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The Bristol Cable

Methodology: Calculating Ward-Level Turnout – WoE Mayoral Election 2017

Data sources

Words: Lucas Batt

The turnout data is taken from the Bristol verification totals for the West of England Mayoral Election 2017 (bottom of the page). The data appears in four separate pdfs, and was collated to verify the number of ballot papers issued and collected per polling station. The results data for each candidate was not released at the same level of detail.

Each verification statement is a page containing the turnout results for polling districts in a particular ward. These ward-level counts also include a number of centralised postal votes. In the tables, an eligible electorate is given, and as well as a corresponding turnout percentage, which is worked out, per polling station, by dividing the “number of papers found in box” with the eligible electorate.

A ward-level turnout can be calculated by adding the turnout for each polling station in a given ward and dividing that by the ward’s total eligible electorate. However this gives a misleading turnout percentage, as it excludes the eligible electorate who chose to submit a postal vote instead of going to vote on the day of the election.

Nonetheless, a good go of working out the actual ward-level turnout can be made. The West of England Combined Authority website released turnout by region, with Bristol’s results being broken down into its four parliamentary constituencies: Bristol East, Bristol South, Bristol West, and Bristol North-West. These regional results of verified votes turn out to match perfectly with the results from the polling station data, when including the polling districts. Additionally, the eligible electorate matches perfectly, which is significant as there is no eligible electorate stated for the postal votes, which shows the polling station counts to not show the full turnout picture.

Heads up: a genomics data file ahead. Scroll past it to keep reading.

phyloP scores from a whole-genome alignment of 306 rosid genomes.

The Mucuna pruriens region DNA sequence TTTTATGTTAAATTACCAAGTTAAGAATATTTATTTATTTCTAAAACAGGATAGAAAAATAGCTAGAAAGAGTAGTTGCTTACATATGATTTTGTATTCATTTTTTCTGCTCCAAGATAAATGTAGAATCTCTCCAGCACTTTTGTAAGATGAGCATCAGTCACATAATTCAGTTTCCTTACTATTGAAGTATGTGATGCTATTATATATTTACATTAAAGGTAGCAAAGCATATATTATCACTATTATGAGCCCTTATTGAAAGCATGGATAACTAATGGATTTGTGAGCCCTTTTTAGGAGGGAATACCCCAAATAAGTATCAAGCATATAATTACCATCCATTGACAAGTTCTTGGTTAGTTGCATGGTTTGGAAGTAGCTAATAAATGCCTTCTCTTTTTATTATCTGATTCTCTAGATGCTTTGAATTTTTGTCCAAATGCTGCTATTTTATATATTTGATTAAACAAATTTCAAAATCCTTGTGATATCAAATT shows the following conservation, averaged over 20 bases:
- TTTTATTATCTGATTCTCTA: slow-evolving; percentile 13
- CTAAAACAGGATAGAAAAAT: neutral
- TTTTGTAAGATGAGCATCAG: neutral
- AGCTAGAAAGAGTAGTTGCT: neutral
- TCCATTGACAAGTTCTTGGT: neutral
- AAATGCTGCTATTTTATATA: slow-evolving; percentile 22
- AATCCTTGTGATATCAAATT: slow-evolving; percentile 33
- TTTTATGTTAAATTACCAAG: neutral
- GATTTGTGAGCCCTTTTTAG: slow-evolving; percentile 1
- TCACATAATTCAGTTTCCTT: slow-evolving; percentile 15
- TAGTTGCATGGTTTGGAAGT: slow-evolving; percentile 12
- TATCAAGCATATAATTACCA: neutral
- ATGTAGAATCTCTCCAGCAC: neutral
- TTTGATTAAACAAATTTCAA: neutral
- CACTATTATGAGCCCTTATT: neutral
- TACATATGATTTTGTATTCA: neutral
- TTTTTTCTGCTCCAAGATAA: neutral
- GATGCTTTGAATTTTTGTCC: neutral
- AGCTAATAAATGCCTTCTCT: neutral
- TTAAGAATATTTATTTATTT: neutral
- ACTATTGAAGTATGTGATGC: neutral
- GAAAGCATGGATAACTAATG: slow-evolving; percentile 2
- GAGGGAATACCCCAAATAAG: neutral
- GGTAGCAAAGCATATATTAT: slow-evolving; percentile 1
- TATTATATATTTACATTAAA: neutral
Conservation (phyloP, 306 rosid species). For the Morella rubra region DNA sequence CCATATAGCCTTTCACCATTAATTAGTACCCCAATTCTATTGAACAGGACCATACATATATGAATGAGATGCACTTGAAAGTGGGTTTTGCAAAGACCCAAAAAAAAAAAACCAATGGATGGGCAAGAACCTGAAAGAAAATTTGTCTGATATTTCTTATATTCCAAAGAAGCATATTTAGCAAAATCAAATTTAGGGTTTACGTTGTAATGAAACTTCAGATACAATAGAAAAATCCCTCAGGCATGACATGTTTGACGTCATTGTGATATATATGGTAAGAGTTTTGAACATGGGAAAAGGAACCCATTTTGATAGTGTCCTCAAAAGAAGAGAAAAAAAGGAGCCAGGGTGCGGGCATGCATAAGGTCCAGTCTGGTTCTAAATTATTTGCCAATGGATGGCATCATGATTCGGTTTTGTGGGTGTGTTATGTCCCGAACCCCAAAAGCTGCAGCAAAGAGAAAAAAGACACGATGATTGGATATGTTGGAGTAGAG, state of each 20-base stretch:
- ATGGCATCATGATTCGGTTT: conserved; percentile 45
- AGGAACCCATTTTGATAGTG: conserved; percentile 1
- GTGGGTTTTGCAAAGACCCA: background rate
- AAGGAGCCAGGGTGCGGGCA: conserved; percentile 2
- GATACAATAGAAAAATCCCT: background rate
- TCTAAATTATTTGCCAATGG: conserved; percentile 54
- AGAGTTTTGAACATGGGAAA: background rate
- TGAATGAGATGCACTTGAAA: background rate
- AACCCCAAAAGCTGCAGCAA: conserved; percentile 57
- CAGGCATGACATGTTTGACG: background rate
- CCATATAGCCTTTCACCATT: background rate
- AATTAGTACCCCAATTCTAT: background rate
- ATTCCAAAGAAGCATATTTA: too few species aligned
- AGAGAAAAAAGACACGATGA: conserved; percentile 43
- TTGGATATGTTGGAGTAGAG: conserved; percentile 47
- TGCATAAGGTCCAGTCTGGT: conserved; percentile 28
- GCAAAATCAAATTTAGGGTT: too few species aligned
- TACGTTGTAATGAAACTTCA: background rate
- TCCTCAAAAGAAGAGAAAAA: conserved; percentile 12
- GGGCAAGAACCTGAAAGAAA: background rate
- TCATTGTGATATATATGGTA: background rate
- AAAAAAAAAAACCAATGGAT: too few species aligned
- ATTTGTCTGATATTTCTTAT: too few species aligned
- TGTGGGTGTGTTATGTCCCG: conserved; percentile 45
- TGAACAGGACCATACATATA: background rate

So, the postal vote for each region (such as Bristol East) can fairly confidently be divided proportionately by each ward in that region in order to work out a more accurate turnout per ward. For example, Bristol East has 7,199 postal votes out of 21,092 total votes. The eligible electorate figure for each ward is divided by the total eligible electorate for Bristol East, which gives a figure showing the percent of the constituency eligible electorate per ward. The Bristol East postal vote figure is then multi

plied by each one of those figures, giving an estimated proportion of the postal votes per ward. That figure is added to the original ‘number of papers found in box’ figure to give the estimated total votes in that ward. And that can be divided by the ward eligible electorate figure for the estimated turnout percentage.

It’s not perfect, as certain wards may have more or fewer than the average number of postal voters in that constituency, however it’s the best that can be done with the available data, and a pretty decent estimated turnout at the ward level.


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